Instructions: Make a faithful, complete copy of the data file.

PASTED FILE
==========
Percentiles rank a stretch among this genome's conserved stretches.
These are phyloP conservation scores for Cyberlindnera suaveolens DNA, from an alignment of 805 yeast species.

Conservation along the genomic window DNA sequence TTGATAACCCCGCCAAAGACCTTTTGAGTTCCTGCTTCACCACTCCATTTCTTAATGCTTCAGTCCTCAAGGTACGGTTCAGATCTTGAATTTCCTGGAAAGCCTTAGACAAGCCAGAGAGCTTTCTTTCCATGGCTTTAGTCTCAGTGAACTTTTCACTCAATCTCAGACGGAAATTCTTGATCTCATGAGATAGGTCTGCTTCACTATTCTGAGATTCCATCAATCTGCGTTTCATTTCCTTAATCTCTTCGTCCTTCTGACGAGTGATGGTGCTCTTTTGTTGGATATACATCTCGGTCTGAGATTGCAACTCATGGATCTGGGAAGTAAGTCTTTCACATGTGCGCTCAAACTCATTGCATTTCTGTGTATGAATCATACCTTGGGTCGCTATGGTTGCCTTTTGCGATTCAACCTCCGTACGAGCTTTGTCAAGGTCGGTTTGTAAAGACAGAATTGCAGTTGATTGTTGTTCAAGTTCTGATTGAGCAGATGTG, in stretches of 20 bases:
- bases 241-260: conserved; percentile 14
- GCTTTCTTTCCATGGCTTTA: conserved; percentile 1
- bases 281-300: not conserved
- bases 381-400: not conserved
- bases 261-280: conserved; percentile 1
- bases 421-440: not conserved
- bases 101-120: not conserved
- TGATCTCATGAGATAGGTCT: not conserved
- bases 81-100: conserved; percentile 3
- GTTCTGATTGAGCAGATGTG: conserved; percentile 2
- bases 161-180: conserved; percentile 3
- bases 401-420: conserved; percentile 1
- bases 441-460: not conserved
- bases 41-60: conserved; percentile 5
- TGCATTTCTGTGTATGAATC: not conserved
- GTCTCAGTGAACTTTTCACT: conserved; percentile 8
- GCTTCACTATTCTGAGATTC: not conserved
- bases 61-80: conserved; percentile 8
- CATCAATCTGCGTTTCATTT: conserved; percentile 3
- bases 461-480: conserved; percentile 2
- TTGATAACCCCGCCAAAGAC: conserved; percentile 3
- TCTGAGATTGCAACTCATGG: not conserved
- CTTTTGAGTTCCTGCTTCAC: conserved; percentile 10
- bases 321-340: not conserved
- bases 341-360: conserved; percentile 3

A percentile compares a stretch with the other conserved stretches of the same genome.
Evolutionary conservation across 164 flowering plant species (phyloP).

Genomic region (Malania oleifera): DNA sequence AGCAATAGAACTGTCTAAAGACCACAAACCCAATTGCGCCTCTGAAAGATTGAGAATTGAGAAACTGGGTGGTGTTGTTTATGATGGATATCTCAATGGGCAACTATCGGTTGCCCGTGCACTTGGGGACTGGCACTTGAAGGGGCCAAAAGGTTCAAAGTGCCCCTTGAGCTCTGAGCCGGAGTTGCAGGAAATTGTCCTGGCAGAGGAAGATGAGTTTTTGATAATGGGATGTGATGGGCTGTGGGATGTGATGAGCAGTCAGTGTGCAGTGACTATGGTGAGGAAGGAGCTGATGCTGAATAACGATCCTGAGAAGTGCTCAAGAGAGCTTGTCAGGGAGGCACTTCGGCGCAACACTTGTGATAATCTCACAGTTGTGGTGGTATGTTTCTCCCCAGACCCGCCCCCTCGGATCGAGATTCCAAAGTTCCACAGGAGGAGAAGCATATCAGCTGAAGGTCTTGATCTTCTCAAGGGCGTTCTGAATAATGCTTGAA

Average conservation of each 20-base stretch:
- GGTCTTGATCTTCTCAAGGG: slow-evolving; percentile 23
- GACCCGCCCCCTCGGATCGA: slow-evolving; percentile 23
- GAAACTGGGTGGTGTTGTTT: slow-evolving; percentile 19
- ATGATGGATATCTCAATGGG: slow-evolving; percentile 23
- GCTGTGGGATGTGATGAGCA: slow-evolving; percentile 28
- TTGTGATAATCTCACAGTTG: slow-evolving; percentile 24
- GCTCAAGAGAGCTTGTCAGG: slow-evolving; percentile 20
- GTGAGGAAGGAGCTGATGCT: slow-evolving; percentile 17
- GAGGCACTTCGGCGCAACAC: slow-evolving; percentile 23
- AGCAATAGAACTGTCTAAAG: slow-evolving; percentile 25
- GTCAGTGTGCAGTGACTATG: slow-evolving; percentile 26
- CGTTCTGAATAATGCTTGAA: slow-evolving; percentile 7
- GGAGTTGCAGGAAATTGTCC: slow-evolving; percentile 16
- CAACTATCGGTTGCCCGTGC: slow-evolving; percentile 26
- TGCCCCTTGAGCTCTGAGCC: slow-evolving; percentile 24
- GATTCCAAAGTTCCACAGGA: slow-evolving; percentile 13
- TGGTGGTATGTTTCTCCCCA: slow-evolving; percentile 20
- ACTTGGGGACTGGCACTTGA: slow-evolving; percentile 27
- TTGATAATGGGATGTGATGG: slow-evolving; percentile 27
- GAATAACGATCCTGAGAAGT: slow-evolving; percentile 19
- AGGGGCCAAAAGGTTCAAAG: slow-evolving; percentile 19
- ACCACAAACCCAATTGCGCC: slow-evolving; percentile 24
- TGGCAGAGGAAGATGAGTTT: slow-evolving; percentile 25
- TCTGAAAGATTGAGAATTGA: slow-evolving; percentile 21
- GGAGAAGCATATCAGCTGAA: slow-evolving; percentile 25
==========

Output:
Percentiles rank a stretch among this genome's conserved stretches.
These are phyloP conservation scores for Cyberlindnera suaveolens DNA, from an alignment of 805 yeast species.

Conservation along the genomic window DNA sequence TTGATAACCCCGCCAAAGACCTTTTGAGTTCCTGCTTCACCACTCCATTTCTTAATGCTTCAGTCCTCAAGGTACGGTTCAGATCTTGAATTTCCTGGAAAGCCTTAGACAAGCCAGAGAGCTTTCTTTCCATGGCTTTAGTCTCAGTGAACTTTTCACTCAATCTCAGACGGAAATTCTTGATCTCATGAGATAGGTCTGCTTCACTATTCTGAGATTCCATCAATCTGCGTTTCATTTCCTTAATCTCTTCGTCCTTCTGACGAGTGATGGTGCTCTTTTGTTGGATATACATCTCGGTCTGAGATTGCAACTCATGGATCTGGGAAGTAAGTCTTTCACATGTGCGCTCAAACTCATTGCATTTCTGTGTATGAATCATACCTTGGGTCGCTATGGTTGCCTTTTGCGATTCAACCTCCGTACGAGCTTTGTCAAGGTCGGTTTGTAAAGACAGAATTGCAGTTGATTGTTGTTCAAGTTCTGATTGAGCAGATGTG, in stretches of 20 bases:
- bases 241-260: conserved; percentile 14
- GCTTTCTTTCCATGGCTTTA: conserved; percentile 1
- bases 281-300: not conserved
- bases 381-400: not conserved
- bases 261-280: conserved; percentile 1
- bases 421-440: not conserved
- bases 101-120: not conserved
- TGATCTCATGAGATAGGTCT: not conserved
- bases 81-100: conserved; percentile 3
- GTTCTGATTGAGCAGATGTG: conserved; percentile 2
- bases 161-180: conserved; percentile 3
- bases 401-420: conserved; percentile 1
- bases 441-460: not conserved
- bases 41-60: conserved; percentile 5
- TGCATTTCTGTGTATGAATC: not conserved
- GTCTCAGTGAACTTTTCACT: conserved; percentile 8
- GCTTCACTATTCTGAGATTC: not conserved
- bases 61-80: conserved; percentile 8
- CATCAATCTGCGTTTCATTT: conserved; percentile 3
- bases 461-480: conserved; percentile 2
- TTGATAACCCCGCCAAAGAC: conserved; percentile 3
- TCTGAGATTGCAACTCATGG: not conserved
- CTTTTGAGTTCCTGCTTCAC: conserved; percentile 10
- bases 321-340: not conserved
- bases 341-360: conserved; percentile 3

A percentile compares a stretch with the other conserved stretches of the same genome.
Evolutionary conservation across 164 flowering plant species (phyloP).

Genomic region (Malania oleifera): DNA sequence AGCAATAGAACTGTCTAAAGACCACAAACCCAATTGCGCCTCTGAAAGATTGAGAATTGAGAAACTGGGTGGTGTTGTTTATGATGGATATCTCAATGGGCAACTATCGGTTGCCCGTGCACTTGGGGACTGGCACTTGAAGGGGCCAAAAGGTTCAAAGTGCCCCTTGAGCTCTGAGCCGGAGTTGCAGGAAATTGTCCTGGCAGAGGAAGATGAGTTTTTGATAATGGGATGTGATGGGCTGTGGGATGTGATGAGCAGTCAGTGTGCAGTGACTATGGTGAGGAAGGAGCTGATGCTGAATAACGATCCTGAGAAGTGCTCAAGAGAGCTTGTCAGGGAGGCACTTCGGCGCAACACTTGTGATAATCTCACAGTTGTGGTGGTATGTTTCTCCCCAGACCCGCCCCCTCGGATCGAGATTCCAAAGTTCCACAGGAGGAGAAGCATATCAGCTGAAGGTCTTGATCTTCTCAAGGGCGTTCTGAATAATGCTTGAA

Average conservation of each 20-base stretch:
- GGTCTTGATCTTCTCAAGGG: slow-evolving; percentile 23
- GACCCGCCCCCTCGGATCGA: slow-evolving; percentile 23
- GAAACTGGGTGGTGTTGTTT: slow-evolving; percentile 19
- ATGATGGATATCTCAATGGG: slow-evolving; percentile 23
- GCTGTGGGATGTGATGAGCA: slow-evolving; percentile 28
- TTGTGATAATCTCACAGTTG: slow-evolving; percentile 24
- GCTCAAGAGAGCTTGTCAGG: slow-evolving; percentile 20
- GTGAGGAAGGAGCTGATGCT: slow-evolving; percentile 17
- GAGGCACTTCGGCGCAACAC: slow-evolving; percentile 23
- AGCAATAGAACTGTCTAAAG: slow-evolving; percentile 25
- GTCAGTGTGCAGTGACTATG: slow-evolving; percentile 26
- CGTTCTGAATAATGCTTGAA: slow-evolving; percentile 7
- GGAGTTGCAGGAAATTGTCC: slow-evolving; percentile 16
- CAACTATCGGTTGCCCGTGC: slow-evolving; percentile 26
- TGCCCCTTGAGCTCTGAGCC: slow-evolving; percentile 24
- GATTCCAAAGTTCCACAGGA: slow-evolving; percentile 13
- TGGTGGTATGTTTCTCCCCA: slow-evolving; percentile 20
- ACTTGGGGACTGGCACTTGA: slow-evolving; percentile 27
- TTGATAATGGGATGTGATGG: slow-evolving; percentile 27
- GAATAACGATCCTGAGAAGT: slow-evolving; percentile 19
- AGGGGCCAAAAGGTTCAAAG: slow-evolving; percentile 19
- ACCACAAACCCAATTGCGCC: slow-evolving; percentile 24
- TGGCAGAGGAAGATGAGTTT: slow-evolving; percentile 25
- TCTGAAAGATTGAGAATTGA: slow-evolving; percentile 21
- GGAGAAGCATATCAGCTGAA: slow-evolving; percentile 25